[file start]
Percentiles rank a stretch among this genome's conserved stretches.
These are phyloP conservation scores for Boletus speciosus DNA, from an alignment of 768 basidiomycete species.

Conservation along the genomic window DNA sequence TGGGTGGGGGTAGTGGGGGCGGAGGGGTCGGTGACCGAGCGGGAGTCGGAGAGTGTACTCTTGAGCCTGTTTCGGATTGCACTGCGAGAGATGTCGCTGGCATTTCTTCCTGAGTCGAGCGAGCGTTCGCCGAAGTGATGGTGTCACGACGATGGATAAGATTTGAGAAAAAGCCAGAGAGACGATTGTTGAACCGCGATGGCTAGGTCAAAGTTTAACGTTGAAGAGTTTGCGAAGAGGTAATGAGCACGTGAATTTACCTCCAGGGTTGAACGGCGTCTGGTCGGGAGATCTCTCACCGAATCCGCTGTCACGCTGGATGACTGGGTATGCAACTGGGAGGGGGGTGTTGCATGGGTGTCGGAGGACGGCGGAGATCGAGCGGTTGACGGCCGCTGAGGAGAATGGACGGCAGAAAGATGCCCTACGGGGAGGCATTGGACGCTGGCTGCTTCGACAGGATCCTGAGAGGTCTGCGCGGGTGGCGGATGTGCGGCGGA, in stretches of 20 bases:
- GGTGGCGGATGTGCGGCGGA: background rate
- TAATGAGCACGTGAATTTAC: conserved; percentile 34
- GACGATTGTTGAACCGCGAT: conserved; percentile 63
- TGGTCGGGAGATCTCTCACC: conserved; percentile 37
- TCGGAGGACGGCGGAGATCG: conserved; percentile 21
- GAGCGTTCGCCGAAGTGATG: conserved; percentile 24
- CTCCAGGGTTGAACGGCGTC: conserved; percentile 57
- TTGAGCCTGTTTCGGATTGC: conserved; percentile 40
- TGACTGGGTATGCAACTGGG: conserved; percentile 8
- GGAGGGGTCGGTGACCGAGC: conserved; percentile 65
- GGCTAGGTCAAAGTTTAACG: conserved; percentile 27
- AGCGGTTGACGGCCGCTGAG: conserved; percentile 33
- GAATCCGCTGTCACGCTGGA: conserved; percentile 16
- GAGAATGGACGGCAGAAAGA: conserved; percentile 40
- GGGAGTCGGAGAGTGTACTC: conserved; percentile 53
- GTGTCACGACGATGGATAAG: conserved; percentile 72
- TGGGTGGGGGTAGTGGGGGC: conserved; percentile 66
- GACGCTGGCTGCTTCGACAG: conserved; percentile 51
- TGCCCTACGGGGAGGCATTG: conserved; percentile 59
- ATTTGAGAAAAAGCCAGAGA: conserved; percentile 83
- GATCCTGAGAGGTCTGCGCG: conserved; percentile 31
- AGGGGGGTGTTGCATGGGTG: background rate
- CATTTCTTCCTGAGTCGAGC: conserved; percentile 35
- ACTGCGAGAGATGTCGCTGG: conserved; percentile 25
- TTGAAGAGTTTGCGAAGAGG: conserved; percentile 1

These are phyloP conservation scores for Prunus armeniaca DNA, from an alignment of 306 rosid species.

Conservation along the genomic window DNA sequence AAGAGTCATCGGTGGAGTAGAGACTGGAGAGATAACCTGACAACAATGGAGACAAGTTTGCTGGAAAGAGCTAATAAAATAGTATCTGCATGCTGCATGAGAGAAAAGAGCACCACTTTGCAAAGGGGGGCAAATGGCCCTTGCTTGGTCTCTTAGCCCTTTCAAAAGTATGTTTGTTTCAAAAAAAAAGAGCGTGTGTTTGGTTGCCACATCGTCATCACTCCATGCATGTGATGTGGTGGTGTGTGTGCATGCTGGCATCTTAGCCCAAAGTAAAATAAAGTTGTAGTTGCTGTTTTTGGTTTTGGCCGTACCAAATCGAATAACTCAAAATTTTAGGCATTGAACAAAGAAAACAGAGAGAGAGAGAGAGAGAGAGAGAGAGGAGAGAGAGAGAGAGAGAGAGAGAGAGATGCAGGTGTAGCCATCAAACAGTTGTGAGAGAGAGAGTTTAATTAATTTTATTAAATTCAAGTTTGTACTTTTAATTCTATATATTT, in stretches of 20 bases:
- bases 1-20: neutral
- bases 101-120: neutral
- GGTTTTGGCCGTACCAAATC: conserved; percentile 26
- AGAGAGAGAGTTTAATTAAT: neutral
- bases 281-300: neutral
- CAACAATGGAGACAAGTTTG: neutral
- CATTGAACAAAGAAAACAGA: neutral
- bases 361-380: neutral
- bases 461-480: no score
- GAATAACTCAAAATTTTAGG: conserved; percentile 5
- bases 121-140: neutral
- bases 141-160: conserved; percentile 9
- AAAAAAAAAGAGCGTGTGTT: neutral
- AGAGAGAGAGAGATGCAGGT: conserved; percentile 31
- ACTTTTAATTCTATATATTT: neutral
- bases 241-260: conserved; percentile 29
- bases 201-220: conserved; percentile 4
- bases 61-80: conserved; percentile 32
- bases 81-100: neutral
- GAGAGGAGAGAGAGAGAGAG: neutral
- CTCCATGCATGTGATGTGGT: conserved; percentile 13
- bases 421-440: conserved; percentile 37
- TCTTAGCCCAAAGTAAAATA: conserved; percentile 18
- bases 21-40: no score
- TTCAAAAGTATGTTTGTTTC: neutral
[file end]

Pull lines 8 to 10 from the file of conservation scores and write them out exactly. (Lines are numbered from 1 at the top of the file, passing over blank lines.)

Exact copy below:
- TCGGAGGACGGCGGAGATCG: conserved; percentile 21
- GAGCGTTCGCCGAAGTGATG: conserved; percentile 24
- CTCCAGGGTTGAACGGCGTC: conserved; percentile 57